26 January 2019

Why we must remember and
use the ‘Power of Words’
on Holocaust Memorial Day

Some of the names of Holocaust victims written on the walls of the Pinkas Synagogue in Prague (Photograph: Patrick Comerford, 2019)

Patrick Comerford

This Sunday is Holocaust Memorial Day, and later in the evening I have been invited to Holocaust Memorial Day commemorations in the Mansion House, Dublin. Over the past few days, even while I was in Prague, I have been putting the finishing touches to my sermon for tomorrow, drawing on the Gospel reading (Luke 4: 14-21 [22-30]), which tells of the story of Jesus reading from the scrolls in the synagogue in Nazareth and being rejected.

The longer version of this Gospel reading, which may not be heard in many churches tomorrow, tells how many of the people who hear Jesus teaching that Saturday morning rejected his teaching and plotted to murder him.

It is a response that has been used and misused by many antisemitic writers to justify their views, claiming that because these people plotted to kill Jesus, Jews had rejected Christ. It is a misappropriation of the Gospel message that typifies the vile antisemitism found in the writings of Martin Luther and that later allowed some so-called German Christians to justify their support for the Nazis.

During the past week in Prague I visited six synagogues in Prague – the Old-New Synagogue, which is one of the oldest surviving synagogues in Europe; the high Synagogue; the Spanish Synagogue; the Pinkas Synagogue; the Maisel Synagogue; the Klausen Synagogue – as well as the Old Jewish Cemetery and the former Ceremonial Hall.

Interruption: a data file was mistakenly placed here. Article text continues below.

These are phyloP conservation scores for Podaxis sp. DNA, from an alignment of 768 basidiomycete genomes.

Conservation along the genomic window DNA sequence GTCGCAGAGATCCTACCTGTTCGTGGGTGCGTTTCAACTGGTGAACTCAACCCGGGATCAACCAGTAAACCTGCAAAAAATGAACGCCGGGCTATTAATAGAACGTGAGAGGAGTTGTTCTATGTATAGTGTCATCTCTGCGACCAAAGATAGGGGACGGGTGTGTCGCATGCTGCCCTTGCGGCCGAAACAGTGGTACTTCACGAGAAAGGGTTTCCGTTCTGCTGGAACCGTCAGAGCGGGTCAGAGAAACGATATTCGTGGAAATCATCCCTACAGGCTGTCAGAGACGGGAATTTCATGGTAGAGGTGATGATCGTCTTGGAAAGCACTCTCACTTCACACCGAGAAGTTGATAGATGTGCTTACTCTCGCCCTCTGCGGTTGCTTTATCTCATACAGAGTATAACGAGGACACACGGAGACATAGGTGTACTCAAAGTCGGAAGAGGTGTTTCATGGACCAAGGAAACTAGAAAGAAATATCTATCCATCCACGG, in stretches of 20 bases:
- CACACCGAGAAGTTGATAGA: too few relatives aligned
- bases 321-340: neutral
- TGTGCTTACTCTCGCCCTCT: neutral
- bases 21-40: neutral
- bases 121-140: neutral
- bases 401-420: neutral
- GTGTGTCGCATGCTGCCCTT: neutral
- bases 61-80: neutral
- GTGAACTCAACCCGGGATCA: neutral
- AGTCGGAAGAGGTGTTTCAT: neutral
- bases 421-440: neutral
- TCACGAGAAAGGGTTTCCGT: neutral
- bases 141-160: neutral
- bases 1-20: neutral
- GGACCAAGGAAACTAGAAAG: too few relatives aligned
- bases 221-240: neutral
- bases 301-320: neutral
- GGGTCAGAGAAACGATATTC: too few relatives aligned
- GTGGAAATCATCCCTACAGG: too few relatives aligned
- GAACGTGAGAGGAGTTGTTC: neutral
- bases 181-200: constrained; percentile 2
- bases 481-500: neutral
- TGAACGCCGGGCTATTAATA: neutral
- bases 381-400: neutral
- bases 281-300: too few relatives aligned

Later, I returned to the Spanish Synagogue on Thursday evening for a concert by the Czech Collegium and the celebrated sopranist Michaela Srumova. The Czech Collegium is made up of leading players from the Prague FOK Symphony Orchestra. It has been in existence 1997, and as an ensemble devotes itself mainly to chamber music. Appropriately, the concert programme in the Spanish Synagogue included music from Fiddler on the Roof and Leonard Cohen’s Hallelujah, and Mendelssohn’s Oratorio Elijah-Hore, Israel.

Prague was once one of the most tolerant cities in Europe. The Emperor Joseph II abolished all legalised discrimination against Jews in Prague at the end of the 18th century. Special clothing was no longer required, access to higher education and the professions was provided, Jews were no longer confined to the ghetto, and the Jewish community in Prague prospered.

But all that came to a sudden end when Nazi Germany invaded what we now call the Czech Republic in 1939. The majority of Jews in the Czech lands were deported in mass numbers to places such Terizin, and then sent on to death camps such as Auschwitz.

Almost 80,000 Jews from the Czech lands were murdered in the Holocaust. By 1945, only 14,000 Jews remained alive in the Czech lands.

In the Pinkas Synagogue in the centre of the Old Jewish Town of Prague, the walls are covered with the names of 77,727 people. So many are the names that they are painted in tiny figures so all can be squeezed into the lettering that covers these walls.

So many small letters to tell of the enormity that is the Holocaust. It is overwhelming, over-powering, to look at these names.

The theme of World Holocaust Day is ‘The Power of Words.’

I am still not ready to find words that are powerful enough to allow me to write fully about my experiences in those synagogues this week. But as long as we can speak, we should say ‘We Remember.’ We should never forget ‘the Power of Word.’

Inside the Spanish Synagogue in Prague, the venue for this week’s concert (Photograph: Patrick Comerford, 2019)

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